son, third or younger

noun social_kin

Proto-Siouan-Catawba

Proto-Siouan *i-há•ka

Proto-Mississipi-Valley *(i-)(ki-) hake , *(ki-)há•ka

Proto-Dakota

Lakota haké ‘fifth son, last child’ RTC

Proto-Hoocąk-Chiwere *há•ka

Chiwere há•ga ‘3rd son’ [also hagáyįŋe] RR , hagáyįŋe ‘5th boy’ RR

Otoe ikháge ‘brother, of a sort’ RR

Hoocąk háaga, haagá ‘third son’ KM:515 , haaga

Proto-Dhegiha *kháka , *kháke

Omaha-Ponca khága ‘third son birthname’ JOD , khagé ‘4th son, birthname’ JOD , ikháge ‘friend’ RR

Kanza/Kaw khága ‘third son’ RR , khagé ppahą́le ‘1st khage’ ‘3rd son’ RR , kháhįŋa ‘5th son’ JOD, RR

Osage khážį ‘4th, 5th son’ [check gloss] RR , kháke ‘third son’ RR

Quapaw kháke ‘third son’ [check gloss] RR , khážį ‘4th, 5th son’ RR

Proto-Southeastern

Proto-Biloxi-Ofo

Biloxi áka , †áka ‘youngest’ [cf. soⁿtkaka] D&S:170b , ákayaⁿ , †áka ‘her youngest brother’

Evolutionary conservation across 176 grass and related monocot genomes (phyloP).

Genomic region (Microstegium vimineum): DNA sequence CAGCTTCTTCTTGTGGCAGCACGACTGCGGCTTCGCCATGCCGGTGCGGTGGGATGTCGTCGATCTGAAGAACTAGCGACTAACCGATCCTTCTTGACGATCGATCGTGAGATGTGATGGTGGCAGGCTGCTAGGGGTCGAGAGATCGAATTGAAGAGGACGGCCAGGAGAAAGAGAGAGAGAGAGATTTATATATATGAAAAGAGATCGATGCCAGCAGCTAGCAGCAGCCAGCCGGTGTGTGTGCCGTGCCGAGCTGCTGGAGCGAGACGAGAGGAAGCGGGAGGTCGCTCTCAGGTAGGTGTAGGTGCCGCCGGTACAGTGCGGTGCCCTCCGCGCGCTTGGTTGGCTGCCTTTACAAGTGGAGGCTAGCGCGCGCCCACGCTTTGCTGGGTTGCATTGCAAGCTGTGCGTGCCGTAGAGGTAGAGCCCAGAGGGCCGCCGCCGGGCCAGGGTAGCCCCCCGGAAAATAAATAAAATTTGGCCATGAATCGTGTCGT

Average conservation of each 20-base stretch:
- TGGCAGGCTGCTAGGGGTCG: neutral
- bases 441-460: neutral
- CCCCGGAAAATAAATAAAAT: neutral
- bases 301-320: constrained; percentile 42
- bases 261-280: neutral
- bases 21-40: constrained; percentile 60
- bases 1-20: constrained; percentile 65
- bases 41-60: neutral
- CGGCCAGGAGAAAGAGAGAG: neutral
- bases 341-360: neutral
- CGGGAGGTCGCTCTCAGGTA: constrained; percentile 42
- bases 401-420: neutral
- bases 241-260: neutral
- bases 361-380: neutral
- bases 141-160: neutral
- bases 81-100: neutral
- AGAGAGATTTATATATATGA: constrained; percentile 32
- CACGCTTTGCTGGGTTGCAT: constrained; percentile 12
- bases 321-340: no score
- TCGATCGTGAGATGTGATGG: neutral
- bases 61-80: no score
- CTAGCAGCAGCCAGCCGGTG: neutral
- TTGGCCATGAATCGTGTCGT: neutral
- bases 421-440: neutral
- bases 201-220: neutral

General comment

The third, fourth, and fifth son terms, while equivalent in that they share the same root and postpose ‘little’, are not properly cognate. DH is derived from k(i) ‘ones own’, hake/a ‘birth name of one of several sons’ and žį(ka) ‘little’. Chiwere is likewise made up of haka and yįke ‘little’. Note that there are alternants hake and haka for this root. Semantics, distinct truncations and morph replacements make these parallel innovations. DH terms with final-syllable accent are vocative. Cf. ‘end, finish > last (1)

Details Language Word Source